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Indianapolis Cultural Trail Connects Key City Sites

The trail makes it a cinch to explore the city by walking or cycling.

By Rebecca Treon on July 22, 2022

The Canal in Indianapolis
Courtesy of Indy Chamber

The city of Indianapolis is paved with miles of bike paths, trails and greenways that are interconnected with one another, but one in particular is a unique and special Indy attraction: the Indianapolis Cultural Trail. The trail is an urban network that winds its way through the city’s six cultural districts over 8 miles, and there’s no better way to explore Indy than by walking or cycling the trail.

“Each of the cultural districts have their own identities and were largely disconnected except by driving, but the idea blossomed to beautifully connect them and resulted in a collaborative effort,” says Lauren Day, a consultant for the Indianapolis Cultural Trail. “The trail officially opened in 2013 but the project was more than a decade in the making. The trail is a pedestrian, bicycle and ADA-accessible way to promote cultural experiences and economic development.”

The trail connects many Indianapolis landmarks, including the Madam Walker Legacy Center, the Indianapolis Zoo and White River Gardens, and the Lucas Oil Stadium, making them easy to get to without the hassle of driving or parking. Each of the six cultural districts is known for something different: Indiana Avenue was the home of a thriving jazz scene for more than a century; free spirited Mass Ave is full of public art, galleries and eclectic shops and restaurants; Market East is home to the City Market and City and County Building; the Wholesale District is a historic area known for its landmarks, cultural venues, and restaurants; White River State Park and The Canal are known for their natural landscape; and Fountain Square is a funky area known for its live music, art and independent shops and restaurants.

Fountain Square in Indianapolis

Created with a partnership of public funds from the USDOT and private philanthropic donations (in particular from Gene and Marilyn Glick, who donated $15 million to the project), the trail is the brainchild of Brian Payne, who wanted to connect the neighborhoods to encourage visitors and residents alike to explore Indianapolis and help foster a thriving community. Payne is the president and CEO of the Central Indiana Community Foundation (CICF), the fundraising arm behind the Cultural Trail and many other local projects. While the foundation manages the financial aspects of the project, the nonprofit Indianapolis Cultural Trail, Inc. manages the upkeep, maintenance and expansion of the trail.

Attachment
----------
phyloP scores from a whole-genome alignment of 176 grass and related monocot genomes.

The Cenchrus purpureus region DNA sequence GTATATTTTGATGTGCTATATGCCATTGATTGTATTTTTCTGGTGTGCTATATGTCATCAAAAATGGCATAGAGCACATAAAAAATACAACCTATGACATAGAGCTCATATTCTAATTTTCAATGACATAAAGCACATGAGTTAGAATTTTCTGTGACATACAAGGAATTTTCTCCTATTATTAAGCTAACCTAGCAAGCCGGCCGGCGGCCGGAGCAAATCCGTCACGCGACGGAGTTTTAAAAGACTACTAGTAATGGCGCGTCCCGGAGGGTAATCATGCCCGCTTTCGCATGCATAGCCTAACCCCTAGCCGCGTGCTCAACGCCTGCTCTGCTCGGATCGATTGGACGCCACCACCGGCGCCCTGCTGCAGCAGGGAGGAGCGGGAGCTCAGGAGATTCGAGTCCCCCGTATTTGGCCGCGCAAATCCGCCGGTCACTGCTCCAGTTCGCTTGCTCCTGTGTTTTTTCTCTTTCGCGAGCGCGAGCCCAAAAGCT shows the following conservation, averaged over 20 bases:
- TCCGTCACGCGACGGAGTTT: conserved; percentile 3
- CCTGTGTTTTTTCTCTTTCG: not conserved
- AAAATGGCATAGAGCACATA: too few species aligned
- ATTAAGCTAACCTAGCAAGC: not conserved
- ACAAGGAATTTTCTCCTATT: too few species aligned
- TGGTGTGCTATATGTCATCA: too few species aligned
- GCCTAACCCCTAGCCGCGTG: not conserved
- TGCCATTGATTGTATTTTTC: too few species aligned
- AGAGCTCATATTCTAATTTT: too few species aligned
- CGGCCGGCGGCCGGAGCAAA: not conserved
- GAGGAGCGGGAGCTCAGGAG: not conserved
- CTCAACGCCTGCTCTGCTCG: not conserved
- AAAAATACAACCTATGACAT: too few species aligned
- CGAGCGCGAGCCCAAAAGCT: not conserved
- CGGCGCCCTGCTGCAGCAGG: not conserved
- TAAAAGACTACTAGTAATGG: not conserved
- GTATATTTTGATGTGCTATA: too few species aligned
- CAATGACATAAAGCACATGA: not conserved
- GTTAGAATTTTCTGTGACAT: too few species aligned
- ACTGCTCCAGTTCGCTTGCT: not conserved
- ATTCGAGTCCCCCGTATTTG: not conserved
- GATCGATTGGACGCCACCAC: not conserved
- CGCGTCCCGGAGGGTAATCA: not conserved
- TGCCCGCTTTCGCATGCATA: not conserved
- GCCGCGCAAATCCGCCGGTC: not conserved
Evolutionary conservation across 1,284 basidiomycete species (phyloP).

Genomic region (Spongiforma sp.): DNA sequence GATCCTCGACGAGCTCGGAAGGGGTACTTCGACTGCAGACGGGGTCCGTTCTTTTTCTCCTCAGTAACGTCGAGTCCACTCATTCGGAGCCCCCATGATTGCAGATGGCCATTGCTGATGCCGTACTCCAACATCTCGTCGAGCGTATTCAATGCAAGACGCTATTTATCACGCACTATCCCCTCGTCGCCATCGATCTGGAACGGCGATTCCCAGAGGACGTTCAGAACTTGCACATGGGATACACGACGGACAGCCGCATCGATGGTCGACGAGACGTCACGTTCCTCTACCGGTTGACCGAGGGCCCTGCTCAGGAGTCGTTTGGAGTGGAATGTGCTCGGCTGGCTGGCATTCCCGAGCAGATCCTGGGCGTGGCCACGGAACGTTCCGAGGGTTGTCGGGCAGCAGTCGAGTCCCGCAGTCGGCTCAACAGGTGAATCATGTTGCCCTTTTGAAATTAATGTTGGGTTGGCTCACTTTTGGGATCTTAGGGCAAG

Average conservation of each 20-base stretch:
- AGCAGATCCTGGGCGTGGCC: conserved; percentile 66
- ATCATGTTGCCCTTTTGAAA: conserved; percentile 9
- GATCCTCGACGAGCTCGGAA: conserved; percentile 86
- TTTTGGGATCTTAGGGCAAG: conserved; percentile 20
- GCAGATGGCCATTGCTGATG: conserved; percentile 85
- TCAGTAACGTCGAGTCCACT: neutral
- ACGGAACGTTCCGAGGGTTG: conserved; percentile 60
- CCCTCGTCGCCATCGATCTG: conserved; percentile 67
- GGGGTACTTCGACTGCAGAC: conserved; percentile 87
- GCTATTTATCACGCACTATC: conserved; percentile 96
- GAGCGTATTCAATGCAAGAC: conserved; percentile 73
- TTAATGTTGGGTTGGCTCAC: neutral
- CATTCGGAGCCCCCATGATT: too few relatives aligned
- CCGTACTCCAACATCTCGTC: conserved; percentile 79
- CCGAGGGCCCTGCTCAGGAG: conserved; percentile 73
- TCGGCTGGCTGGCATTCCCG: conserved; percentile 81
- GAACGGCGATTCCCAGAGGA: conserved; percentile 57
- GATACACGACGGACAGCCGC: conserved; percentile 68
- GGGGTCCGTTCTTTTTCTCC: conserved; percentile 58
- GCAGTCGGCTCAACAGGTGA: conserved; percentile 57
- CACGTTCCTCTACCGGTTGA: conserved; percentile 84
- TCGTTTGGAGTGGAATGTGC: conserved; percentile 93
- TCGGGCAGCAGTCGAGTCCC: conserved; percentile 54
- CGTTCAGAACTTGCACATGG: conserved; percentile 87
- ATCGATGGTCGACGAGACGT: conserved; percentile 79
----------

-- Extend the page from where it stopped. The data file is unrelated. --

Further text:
"Brickhead" at Davlan Park in Indianapolis
Courtesy of Indy Chamber
“Brickhead” at Davlan Park in Indianapolis

The trail itself is beautiful (it’s been hailed as a model of linear park design) and includes areas planted with flowers, natural landscapes, public art installations, monuments and cultural displays combined with built-in access to different parts of the city. It often plays host to events like live music performances and offers various activities for people of all ages, like bocce ball and splash pads. It connects to cultural institutions and sports and entertainment venues alike.

“There is intentionally designed landscaping and a public art component throughout the trail, including the work of student, local and international artists,” says Day. “You can access it year-round and sometimes it’s the safest way to get around town that’s accessible to anyone.”

Pacers Bikeshare

Another great feature is the Indianapolis Cultural Trail’s adaptation of the Pacers Bikeshare Program, which functions like a library, only with 525 bikes to check out and return at 50 stations peppered throughout the city.

“It’s the perfect solution to the logistical hurdle of transportation and parking,” says Ben Snyder, Senior Director of Marketing and Communications at the CICF, and who is also an almost daily user of the trail and the bike share program to commute around town. “The Cultural Trail connects all these destinations in a way that’s not only accessible but is more common sense than navigating city streets.”

Mass Ave in Indianapolis
Courtesy of Indy Chamber
Mass Ave in Indianapolis

In the years since the debut of the trail, the access it has granted to different areas of the city has increased revenue, jobs and property values. Trail users are also spurred to participate in a range of activities they may not have been as likely to do before, from dining in a new restaurant to attending a sporting event, to exploring a museum or simply taking a bike ride. Best of all, people like that the Indianapolis Cultural Trail offers a safe, accessible and aesthetically pleasing place to explore the many facets of the city.

“I love that it seamlessly connects neighborhoods that are all thriving in their own way and you can really experience downtown in a unique way,” says Snyder. “It’s not just convenient, but beautiful — you have the feeling of being in a park, surrounded by nature.”

This article was sponsored by Life in Indy.

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